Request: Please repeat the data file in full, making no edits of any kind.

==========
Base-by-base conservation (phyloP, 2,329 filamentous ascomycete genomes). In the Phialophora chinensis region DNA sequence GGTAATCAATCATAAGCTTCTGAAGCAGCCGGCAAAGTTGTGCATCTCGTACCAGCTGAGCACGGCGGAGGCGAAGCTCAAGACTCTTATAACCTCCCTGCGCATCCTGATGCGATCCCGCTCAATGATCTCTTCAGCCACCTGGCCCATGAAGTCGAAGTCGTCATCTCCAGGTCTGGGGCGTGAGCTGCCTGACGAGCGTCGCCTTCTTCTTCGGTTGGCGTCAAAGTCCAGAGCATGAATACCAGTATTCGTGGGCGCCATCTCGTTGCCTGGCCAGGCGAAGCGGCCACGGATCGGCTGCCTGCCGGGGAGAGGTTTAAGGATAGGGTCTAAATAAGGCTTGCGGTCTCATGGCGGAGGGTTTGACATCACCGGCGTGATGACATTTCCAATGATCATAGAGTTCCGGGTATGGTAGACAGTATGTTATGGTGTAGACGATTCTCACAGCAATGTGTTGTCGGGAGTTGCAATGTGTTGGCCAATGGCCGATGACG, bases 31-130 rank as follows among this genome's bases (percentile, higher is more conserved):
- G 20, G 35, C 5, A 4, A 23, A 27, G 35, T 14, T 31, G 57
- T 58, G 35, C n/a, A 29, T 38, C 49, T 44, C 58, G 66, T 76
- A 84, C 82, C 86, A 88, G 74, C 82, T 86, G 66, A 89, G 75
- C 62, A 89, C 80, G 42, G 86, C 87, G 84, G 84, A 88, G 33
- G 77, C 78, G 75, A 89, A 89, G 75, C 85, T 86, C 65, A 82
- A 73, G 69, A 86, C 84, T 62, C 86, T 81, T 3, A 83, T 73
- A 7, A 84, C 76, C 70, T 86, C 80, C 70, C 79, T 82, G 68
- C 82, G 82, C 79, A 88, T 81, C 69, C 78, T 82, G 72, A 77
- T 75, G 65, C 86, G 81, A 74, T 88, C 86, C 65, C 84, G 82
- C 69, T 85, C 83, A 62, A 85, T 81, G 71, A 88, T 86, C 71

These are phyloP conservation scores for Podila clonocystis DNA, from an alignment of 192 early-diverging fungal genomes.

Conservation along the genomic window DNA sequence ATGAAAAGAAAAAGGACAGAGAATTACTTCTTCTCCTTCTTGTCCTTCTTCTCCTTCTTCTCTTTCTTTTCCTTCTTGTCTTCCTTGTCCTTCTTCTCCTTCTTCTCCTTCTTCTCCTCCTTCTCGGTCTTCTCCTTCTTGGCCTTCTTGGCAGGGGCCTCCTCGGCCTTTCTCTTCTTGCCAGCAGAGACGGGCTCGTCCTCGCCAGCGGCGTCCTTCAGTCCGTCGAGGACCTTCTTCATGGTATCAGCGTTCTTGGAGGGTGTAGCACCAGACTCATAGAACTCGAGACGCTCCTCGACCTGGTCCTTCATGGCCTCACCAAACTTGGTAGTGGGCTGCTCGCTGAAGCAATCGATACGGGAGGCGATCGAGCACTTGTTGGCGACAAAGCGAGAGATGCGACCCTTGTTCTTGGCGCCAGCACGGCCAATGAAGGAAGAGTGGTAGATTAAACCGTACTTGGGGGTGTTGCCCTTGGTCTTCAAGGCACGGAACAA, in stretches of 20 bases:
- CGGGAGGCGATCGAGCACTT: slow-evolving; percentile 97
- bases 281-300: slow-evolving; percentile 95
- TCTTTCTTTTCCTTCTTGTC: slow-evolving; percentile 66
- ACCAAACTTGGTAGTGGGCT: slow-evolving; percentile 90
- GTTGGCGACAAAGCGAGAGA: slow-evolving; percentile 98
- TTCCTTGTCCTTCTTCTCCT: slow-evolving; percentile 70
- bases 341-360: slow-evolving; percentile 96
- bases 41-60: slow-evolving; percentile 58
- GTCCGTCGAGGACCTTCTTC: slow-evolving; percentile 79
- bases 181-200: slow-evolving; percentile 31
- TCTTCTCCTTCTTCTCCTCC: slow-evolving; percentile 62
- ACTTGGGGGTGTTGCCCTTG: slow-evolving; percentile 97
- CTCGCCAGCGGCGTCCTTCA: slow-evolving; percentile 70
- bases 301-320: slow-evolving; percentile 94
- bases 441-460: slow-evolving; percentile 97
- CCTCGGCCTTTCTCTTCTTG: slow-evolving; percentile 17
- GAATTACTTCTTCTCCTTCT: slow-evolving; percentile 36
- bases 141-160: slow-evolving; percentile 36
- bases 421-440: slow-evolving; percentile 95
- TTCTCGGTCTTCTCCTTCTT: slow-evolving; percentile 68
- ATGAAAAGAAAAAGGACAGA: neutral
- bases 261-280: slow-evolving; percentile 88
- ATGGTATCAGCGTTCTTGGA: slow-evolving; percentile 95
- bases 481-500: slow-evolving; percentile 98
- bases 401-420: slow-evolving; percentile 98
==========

Base-by-base conservation (phyloP, 2,329 filamentous ascomycete genomes). In the Phialophora chinensis region DNA sequence GGTAATCAATCATAAGCTTCTGAAGCAGCCGGCAAAGTTGTGCATCTCGTACCAGCTGAGCACGGCGGAGGCGAAGCTCAAGACTCTTATAACCTCCCTGCGCATCCTGATGCGATCCCGCTCAATGATCTCTTCAGCCACCTGGCCCATGAAGTCGAAGTCGTCATCTCCAGGTCTGGGGCGTGAGCTGCCTGACGAGCGTCGCCTTCTTCTTCGGTTGGCGTCAAAGTCCAGAGCATGAATACCAGTATTCGTGGGCGCCATCTCGTTGCCTGGCCAGGCGAAGCGGCCACGGATCGGCTGCCTGCCGGGGAGAGGTTTAAGGATAGGGTCTAAATAAGGCTTGCGGTCTCATGGCGGAGGGTTTGACATCACCGGCGTGATGACATTTCCAATGATCATAGAGTTCCGGGTATGGTAGACAGTATGTTATGGTGTAGACGATTCTCACAGCAATGTGTTGTCGGGAGTTGCAATGTGTTGGCCAATGGCCGATGACG, bases 31-130 rank as follows among this genome's bases (percentile, higher is more conserved):
- G 20, G 35, C 5, A 4, A 23, A 27, G 35, T 14, T 31, G 57
- T 58, G 35, C n/a, A 29, T 38, C 49, T 44, C 58, G 66, T 76
- A 84, C 82, C 86, A 88, G 74, C 82, T 86, G 66, A 89, G 75
- C 62, A 89, C 80, G 42, G 86, C 87, G 84, G 84, A 88, G 33
- G 77, C 78, G 75, A 89, A 89, G 75, C 85, T 86, C 65, A 82
- A 73, G 69, A 86, C 84, T 62, C 86, T 81, T 3, A 83, T 73
- A 7, A 84, C 76, C 70, T 86, C 80, C 70, C 79, T 82, G 68
- C 82, G 82, C 79, A 88, T 81, C 69, C 78, T 82, G 72, A 77
- T 75, G 65, C 86, G 81, A 74, T 88, C 86, C 65, C 84, G 82
- C 69, T 85, C 83, A 62, A 85, T 81, G 71, A 88, T 86, C 71

These are phyloP conservation scores for Podila clonocystis DNA, from an alignment of 192 early-diverging fungal genomes.

Conservation along the genomic window DNA sequence ATGAAAAGAAAAAGGACAGAGAATTACTTCTTCTCCTTCTTGTCCTTCTTCTCCTTCTTCTCTTTCTTTTCCTTCTTGTCTTCCTTGTCCTTCTTCTCCTTCTTCTCCTTCTTCTCCTCCTTCTCGGTCTTCTCCTTCTTGGCCTTCTTGGCAGGGGCCTCCTCGGCCTTTCTCTTCTTGCCAGCAGAGACGGGCTCGTCCTCGCCAGCGGCGTCCTTCAGTCCGTCGAGGACCTTCTTCATGGTATCAGCGTTCTTGGAGGGTGTAGCACCAGACTCATAGAACTCGAGACGCTCCTCGACCTGGTCCTTCATGGCCTCACCAAACTTGGTAGTGGGCTGCTCGCTGAAGCAATCGATACGGGAGGCGATCGAGCACTTGTTGGCGACAAAGCGAGAGATGCGACCCTTGTTCTTGGCGCCAGCACGGCCAATGAAGGAAGAGTGGTAGATTAAACCGTACTTGGGGGTGTTGCCCTTGGTCTTCAAGGCACGGAACAA, in stretches of 20 bases:
- CGGGAGGCGATCGAGCACTT: slow-evolving; percentile 97
- bases 281-300: slow-evolving; percentile 95
- TCTTTCTTTTCCTTCTTGTC: slow-evolving; percentile 66
- ACCAAACTTGGTAGTGGGCT: slow-evolving; percentile 90
- GTTGGCGACAAAGCGAGAGA: slow-evolving; percentile 98
- TTCCTTGTCCTTCTTCTCCT: slow-evolving; percentile 70
- bases 341-360: slow-evolving; percentile 96
- bases 41-60: slow-evolving; percentile 58
- GTCCGTCGAGGACCTTCTTC: slow-evolving; percentile 79
- bases 181-200: slow-evolving; percentile 31
- TCTTCTCCTTCTTCTCCTCC: slow-evolving; percentile 62
- ACTTGGGGGTGTTGCCCTTG: slow-evolving; percentile 97
- CTCGCCAGCGGCGTCCTTCA: slow-evolving; percentile 70
- bases 301-320: slow-evolving; percentile 94
- bases 441-460: slow-evolving; percentile 97
- CCTCGGCCTTTCTCTTCTTG: slow-evolving; percentile 17
- GAATTACTTCTTCTCCTTCT: slow-evolving; percentile 36
- bases 141-160: slow-evolving; percentile 36
- bases 421-440: slow-evolving; percentile 95
- TTCTCGGTCTTCTCCTTCTT: slow-evolving; percentile 68
- ATGAAAAGAAAAAGGACAGA: neutral
- bases 261-280: slow-evolving; percentile 88
- ATGGTATCAGCGTTCTTGGA: slow-evolving; percentile 95
- bases 481-500: slow-evolving; percentile 98
- bases 401-420: slow-evolving; percentile 98